Summing Up Summer Safety

By: Jana L. Davidson, Education Content Specialist for Progressive Agriculture Foundation

FINALLY…..after what seemed to be an endless winter, beautiful weather is upon us! This year, Mother Nature seemed to skip over spring and move us straight into summer. At least that was true for me in Central Pennsylvania. With summer comes warm weather, bright sunshine and numerous outdoor activities. For many of us, Memorial Day serves as the unofficial start to summer and as June approaches, schools beginning letting out for summer break. Soon the anticipation for family vacations, picnics, and other fun-filled activities sets in. However, the moment we step out our front door, we run the risk of being faced with potentially dangerous situations.

In the hustle and bustle of our hectic schedules, we tend to forget key items to keep us safe on a day-to-day basis. We grab the swim gear and forget the sunscreen, we jump on our bike or ATV and forget the helmet, and we load up the canoe or kayak and forget the life vest! On many occasions, we hop in our car and forget to do the simplest things like fasten our seatbelt because we are only going a short distance. Even when we assure our seatbelt is fastened, we become distracted adjusting the air conditioning, finding our favorite station on radio, or sending what we believe is an urgent text message. I am sure all of us have been guilty of one these scenarios in the past! This summer, let’s pledge to change that!

As we kick-off summer, let’s strive to make special memories with our loved ones and avoid tragedies at all cost. Here are a few tips to help make sure your summer is a safe, healthy, and happy one:

  1. It is OK to say NO! If your child asks if they can ride on the tractor with you, ask to leave their helmet off as they hop on their ATV, or leave their seatbelt unfastened when taking a quick trip to the grocery store, think about the potential consequences before you agree. Accidents can happen in the blink of eye and many times they happen close to home. What can happen in a matter of seconds can have repercussions that last a lifetime! Say NO to potential hazards and say YES to safety at all times!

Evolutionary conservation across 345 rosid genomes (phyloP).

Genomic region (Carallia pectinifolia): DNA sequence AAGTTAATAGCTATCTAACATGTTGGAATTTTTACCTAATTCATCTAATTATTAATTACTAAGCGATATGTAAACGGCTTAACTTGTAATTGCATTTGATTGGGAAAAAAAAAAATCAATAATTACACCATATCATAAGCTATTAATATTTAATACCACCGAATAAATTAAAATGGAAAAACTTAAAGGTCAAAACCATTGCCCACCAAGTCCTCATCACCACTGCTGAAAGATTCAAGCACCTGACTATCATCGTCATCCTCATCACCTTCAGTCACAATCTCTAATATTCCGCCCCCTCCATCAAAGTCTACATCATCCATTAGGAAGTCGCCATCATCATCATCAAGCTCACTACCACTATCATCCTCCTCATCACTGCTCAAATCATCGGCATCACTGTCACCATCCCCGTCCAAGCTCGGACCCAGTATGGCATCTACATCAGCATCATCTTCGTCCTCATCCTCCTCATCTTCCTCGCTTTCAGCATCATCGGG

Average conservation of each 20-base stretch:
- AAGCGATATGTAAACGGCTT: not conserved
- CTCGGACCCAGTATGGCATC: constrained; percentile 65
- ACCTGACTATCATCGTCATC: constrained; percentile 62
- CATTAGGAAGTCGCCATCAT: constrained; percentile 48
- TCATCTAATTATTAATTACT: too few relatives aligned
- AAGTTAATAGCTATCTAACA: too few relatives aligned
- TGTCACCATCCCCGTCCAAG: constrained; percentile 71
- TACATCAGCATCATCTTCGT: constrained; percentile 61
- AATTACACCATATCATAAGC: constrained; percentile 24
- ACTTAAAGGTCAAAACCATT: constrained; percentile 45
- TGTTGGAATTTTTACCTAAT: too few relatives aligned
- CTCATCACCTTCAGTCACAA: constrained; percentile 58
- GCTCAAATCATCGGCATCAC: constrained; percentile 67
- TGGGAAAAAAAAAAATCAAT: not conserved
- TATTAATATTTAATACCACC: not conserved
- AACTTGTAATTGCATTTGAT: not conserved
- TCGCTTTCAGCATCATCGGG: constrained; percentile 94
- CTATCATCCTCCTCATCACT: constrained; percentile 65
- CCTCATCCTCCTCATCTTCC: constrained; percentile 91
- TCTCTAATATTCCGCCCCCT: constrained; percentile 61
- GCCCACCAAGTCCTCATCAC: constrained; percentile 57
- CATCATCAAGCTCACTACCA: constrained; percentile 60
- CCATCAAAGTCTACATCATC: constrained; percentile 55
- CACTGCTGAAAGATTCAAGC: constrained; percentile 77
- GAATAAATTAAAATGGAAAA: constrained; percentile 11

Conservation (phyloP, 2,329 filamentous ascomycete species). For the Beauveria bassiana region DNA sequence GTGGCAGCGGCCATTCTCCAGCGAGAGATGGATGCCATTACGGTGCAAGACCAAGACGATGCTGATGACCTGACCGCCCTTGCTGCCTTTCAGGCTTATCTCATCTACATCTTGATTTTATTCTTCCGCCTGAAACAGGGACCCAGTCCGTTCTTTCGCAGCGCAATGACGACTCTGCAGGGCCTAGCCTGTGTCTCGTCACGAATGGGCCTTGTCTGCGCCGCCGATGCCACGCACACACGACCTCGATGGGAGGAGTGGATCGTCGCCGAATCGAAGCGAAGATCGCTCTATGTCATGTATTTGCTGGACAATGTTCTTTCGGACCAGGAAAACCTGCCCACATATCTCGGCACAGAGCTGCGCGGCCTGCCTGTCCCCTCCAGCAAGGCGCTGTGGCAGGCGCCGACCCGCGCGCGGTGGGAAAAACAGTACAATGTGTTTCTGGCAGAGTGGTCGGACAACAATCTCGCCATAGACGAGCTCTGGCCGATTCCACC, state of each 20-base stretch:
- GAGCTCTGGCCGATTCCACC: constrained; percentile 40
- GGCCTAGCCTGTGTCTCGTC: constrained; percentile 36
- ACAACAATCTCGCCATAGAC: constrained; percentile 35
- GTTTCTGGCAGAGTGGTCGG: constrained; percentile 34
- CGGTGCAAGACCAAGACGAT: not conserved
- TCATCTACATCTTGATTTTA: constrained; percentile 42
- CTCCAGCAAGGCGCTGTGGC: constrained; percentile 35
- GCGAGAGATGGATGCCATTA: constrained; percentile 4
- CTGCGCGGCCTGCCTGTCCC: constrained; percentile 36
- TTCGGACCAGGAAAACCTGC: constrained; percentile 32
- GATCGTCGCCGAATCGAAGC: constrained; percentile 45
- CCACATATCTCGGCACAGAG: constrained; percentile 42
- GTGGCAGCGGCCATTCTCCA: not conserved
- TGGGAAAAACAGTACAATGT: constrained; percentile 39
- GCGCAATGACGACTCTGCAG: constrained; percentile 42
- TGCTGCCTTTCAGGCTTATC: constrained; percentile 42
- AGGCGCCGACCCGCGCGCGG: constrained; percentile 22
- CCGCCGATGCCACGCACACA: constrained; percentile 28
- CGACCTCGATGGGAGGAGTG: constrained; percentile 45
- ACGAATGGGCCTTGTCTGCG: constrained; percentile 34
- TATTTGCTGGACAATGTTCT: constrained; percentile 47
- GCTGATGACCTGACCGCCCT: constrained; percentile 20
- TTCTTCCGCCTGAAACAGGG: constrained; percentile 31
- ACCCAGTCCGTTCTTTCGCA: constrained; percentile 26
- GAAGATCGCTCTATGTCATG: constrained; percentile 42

2. Put together a first aid kit to take on the go! This can be a fun family project and can include some additional items that are most needed in the summer months such as sunscreen, aloe, bug spray, medications for bee stings, and tweezers to remove ticks or splinters. Even if your family if lucky enough not to need the first aid kit, you never know when you will be in the presence of another that may be in need of it. It is always best to be prepared!
  3. Don’t forget to hydrate! Water is one of the human body’s basic needs for survival that often gets overlooked. In the extreme heat, drinking water and plenty of it is essential! Don’t forget the H2O when you are on the go!
  4. Summer wouldn’t be the same without picnics! Be sure to use precautions when working around a gas grills or campfires, as well as practice food safety protocols. Wash your hands when handling food and keep food at appropriate temperatures to ensure they do not spoil. A good rule of thumb is to not let perishable foods unrefrigerated for more than 2 hours.
  5. Keep your cool in and around the pool! Pay attention to signs alerting you to rules and potential dangers in swimming areas. Avoid diving in shallow areas and never swim alone. The handling of pool chemicals can also be a hidden danger. Chemicals are added to the water in pools to stop germs from spreading and keep the pool clean; however, they need to be handled and stored safely to avoid serious injuries.  Nearly 5,000 pool chemical-related injuries, including respiratory, eye and skin injuries, were treated in emergency rooms throughout the United States in 2012.